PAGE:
An item from each of Rush's previous eight studio album covers can be seen on the front and back cover of this live album, though each has been modified in some way. The snowy owl from Fly by Night flies above Apollo, the man in the suit from Hemispheres, who stands next to Paula Turnbull, the woman from Permanent Waves.[10] On the back cover, the puppet king from A Farewell to Kings sits atop a box stenciled with the band logo from Rush. Next to him is a painting of the Caress of Steel album cover, held by one of the movers from Moving Pictures, with another mover standing behind. Next to this is Dionysus, the nude man from Hemispheres. Behind this scene, the starman from 2112 hangs in the background, next to an "EXIT" sign. The scene was shot in Toronto's then-abandoned Winter Garden Theatre.

Rush's first live album, All the World's a Stage, is also represented by the cover's background image, taken at a concert at the Buffalo Memorial Auditorium in Buffalo, New York. Both album covers show Rush's live setup on an empty stage, although the band no longer used the white carpet by the time of Exit... Stage Left's release.


A limited-edition promotional 6-track vinyl sampler: Rush 'N' Roulette, included excerpts of six tracks from Exit...Stage Left. The promotional album used a unique mastering process in which concentric grooves were inscribed so that different material would be played depending on where the stylus was put down on the record's surface. [11]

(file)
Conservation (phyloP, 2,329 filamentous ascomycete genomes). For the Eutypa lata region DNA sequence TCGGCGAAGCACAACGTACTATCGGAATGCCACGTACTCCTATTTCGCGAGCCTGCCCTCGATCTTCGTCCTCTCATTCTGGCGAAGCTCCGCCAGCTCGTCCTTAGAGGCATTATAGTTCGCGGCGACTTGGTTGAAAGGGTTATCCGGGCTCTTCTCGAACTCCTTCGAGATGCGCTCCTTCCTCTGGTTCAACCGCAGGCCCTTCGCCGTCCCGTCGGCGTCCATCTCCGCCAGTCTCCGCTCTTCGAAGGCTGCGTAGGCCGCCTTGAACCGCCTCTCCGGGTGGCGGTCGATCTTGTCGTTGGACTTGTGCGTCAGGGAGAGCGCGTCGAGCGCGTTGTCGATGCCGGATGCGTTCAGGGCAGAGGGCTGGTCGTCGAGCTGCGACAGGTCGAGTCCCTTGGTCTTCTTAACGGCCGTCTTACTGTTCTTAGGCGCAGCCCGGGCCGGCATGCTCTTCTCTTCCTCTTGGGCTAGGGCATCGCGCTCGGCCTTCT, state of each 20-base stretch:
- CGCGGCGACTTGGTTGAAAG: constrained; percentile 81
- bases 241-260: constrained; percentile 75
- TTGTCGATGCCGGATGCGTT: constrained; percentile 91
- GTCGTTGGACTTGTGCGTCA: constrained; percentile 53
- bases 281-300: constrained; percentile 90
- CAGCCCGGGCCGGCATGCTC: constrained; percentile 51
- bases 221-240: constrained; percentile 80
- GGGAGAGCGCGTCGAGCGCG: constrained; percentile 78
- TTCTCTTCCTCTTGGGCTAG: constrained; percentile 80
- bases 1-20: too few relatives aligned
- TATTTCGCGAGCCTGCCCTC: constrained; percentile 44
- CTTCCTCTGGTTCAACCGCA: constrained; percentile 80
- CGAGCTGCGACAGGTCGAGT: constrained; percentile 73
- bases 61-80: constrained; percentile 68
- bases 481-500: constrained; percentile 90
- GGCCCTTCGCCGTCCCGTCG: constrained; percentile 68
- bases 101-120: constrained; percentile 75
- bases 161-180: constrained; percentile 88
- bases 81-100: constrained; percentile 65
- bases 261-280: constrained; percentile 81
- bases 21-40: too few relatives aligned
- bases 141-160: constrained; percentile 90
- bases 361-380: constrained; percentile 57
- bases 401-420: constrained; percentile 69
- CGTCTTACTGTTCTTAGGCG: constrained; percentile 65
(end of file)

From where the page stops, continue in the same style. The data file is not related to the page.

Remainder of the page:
Exit... Stage Left was re-released on CD in 1997 as part of the "Rush Remasters" series.

  • The tray has a picture of three fingerprints, light blue, pink, and lime green (left to right, mirroring the cover art of Retrospective II) with "The Rush Remasters" printed in all capital letters just to the left. All remasters from Moving Pictures through A Show of Hands are like this.
  • Includes the track "A Passage to Bangkok" which was left off the original CD issue due to time constraints.
  • On some copies, each of the band members' photos are reversed from the original. This error has since been corrected on post-1997 reissues of Exit... Stage Left.

Exit... Stage Left was remastered again in 2011 by Andy VanDette for the "Sector" box sets, which re-released all of Rush's Mercury-era albums. It is included in the Sector 2 set.[12]

Exit... Stage Left was remastered for vinyl in 2015 by Sean Magee at Abbey Road Studios as a part of the official "12 Months of Rush" promotion.[13] The high definition master prepared for this release was also made available for purchase in a 24-bit/48 kHz digital format at several high-resolution audio online music stores. These remasters have significantly less dynamic range compression than the 1997 remasters and the "Sector" remasters by Andy VanDette. Sean Magee remastered the audio from an analog copy of the original digital master, using a 192 kHz sample rate. But since Exit... Stage Left was originally mixed on digital equipment at 16-bit/44.1 kHz, no audio above 22 kHz exists in the original digital master or any of the remasters, which is why many digital music stores are only selling the album at a maximum sample rate of 48 kHz.[14]